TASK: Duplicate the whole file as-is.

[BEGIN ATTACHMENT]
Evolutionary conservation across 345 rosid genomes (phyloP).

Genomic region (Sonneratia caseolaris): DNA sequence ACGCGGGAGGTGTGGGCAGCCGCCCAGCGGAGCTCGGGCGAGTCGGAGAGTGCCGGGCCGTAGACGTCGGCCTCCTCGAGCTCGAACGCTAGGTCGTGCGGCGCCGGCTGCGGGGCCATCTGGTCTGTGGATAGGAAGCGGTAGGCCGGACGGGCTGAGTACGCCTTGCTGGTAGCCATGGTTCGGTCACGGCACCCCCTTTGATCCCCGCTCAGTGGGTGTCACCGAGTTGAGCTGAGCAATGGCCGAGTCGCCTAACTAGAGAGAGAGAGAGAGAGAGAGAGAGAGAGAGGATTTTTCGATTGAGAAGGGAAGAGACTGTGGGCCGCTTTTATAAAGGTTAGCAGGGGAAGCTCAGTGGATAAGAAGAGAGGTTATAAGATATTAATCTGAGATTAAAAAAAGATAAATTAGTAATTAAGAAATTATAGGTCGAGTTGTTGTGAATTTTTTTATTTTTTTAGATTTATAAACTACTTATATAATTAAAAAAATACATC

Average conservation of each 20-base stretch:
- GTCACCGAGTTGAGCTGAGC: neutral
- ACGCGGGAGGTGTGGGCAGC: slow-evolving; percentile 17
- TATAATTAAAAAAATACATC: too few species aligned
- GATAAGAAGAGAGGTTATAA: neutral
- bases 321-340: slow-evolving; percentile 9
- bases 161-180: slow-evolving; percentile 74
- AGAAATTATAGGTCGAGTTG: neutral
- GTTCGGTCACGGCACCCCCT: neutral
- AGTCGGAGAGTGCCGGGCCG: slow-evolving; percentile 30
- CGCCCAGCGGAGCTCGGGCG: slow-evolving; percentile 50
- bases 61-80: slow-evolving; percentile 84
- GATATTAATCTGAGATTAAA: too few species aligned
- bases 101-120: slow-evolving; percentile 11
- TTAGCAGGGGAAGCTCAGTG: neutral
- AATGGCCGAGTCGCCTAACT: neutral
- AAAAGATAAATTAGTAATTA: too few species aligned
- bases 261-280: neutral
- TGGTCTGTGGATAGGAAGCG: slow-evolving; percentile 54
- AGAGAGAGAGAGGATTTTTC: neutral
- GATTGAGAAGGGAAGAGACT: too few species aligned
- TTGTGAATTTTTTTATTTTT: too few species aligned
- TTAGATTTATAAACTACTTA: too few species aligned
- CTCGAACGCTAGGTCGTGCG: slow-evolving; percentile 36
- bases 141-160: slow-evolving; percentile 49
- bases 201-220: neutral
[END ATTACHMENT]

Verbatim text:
Evolutionary conservation across 345 rosid genomes (phyloP).

Genomic region (Sonneratia caseolaris): DNA sequence ACGCGGGAGGTGTGGGCAGCCGCCCAGCGGAGCTCGGGCGAGTCGGAGAGTGCCGGGCCGTAGACGTCGGCCTCCTCGAGCTCGAACGCTAGGTCGTGCGGCGCCGGCTGCGGGGCCATCTGGTCTGTGGATAGGAAGCGGTAGGCCGGACGGGCTGAGTACGCCTTGCTGGTAGCCATGGTTCGGTCACGGCACCCCCTTTGATCCCCGCTCAGTGGGTGTCACCGAGTTGAGCTGAGCAATGGCCGAGTCGCCTAACTAGAGAGAGAGAGAGAGAGAGAGAGAGAGAGAGGATTTTTCGATTGAGAAGGGAAGAGACTGTGGGCCGCTTTTATAAAGGTTAGCAGGGGAAGCTCAGTGGATAAGAAGAGAGGTTATAAGATATTAATCTGAGATTAAAAAAAGATAAATTAGTAATTAAGAAATTATAGGTCGAGTTGTTGTGAATTTTTTTATTTTTTTAGATTTATAAACTACTTATATAATTAAAAAAATACATC

Average conservation of each 20-base stretch:
- GTCACCGAGTTGAGCTGAGC: neutral
- ACGCGGGAGGTGTGGGCAGC: slow-evolving; percentile 17
- TATAATTAAAAAAATACATC: too few species aligned
- GATAAGAAGAGAGGTTATAA: neutral
- bases 321-340: slow-evolving; percentile 9
- bases 161-180: slow-evolving; percentile 74
- AGAAATTATAGGTCGAGTTG: neutral
- GTTCGGTCACGGCACCCCCT: neutral
- AGTCGGAGAGTGCCGGGCCG: slow-evolving; percentile 30
- CGCCCAGCGGAGCTCGGGCG: slow-evolving; percentile 50
- bases 61-80: slow-evolving; percentile 84
- GATATTAATCTGAGATTAAA: too few species aligned
- bases 101-120: slow-evolving; percentile 11
- TTAGCAGGGGAAGCTCAGTG: neutral
- AATGGCCGAGTCGCCTAACT: neutral
- AAAAGATAAATTAGTAATTA: too few species aligned
- bases 261-280: neutral
- TGGTCTGTGGATAGGAAGCG: slow-evolving; percentile 54
- AGAGAGAGAGAGGATTTTTC: neutral
- GATTGAGAAGGGAAGAGACT: too few species aligned
- TTGTGAATTTTTTTATTTTT: too few species aligned
- TTAGATTTATAAACTACTTA: too few species aligned
- CTCGAACGCTAGGTCGTGCG: slow-evolving; percentile 36
- bases 141-160: slow-evolving; percentile 49
- bases 201-220: neutral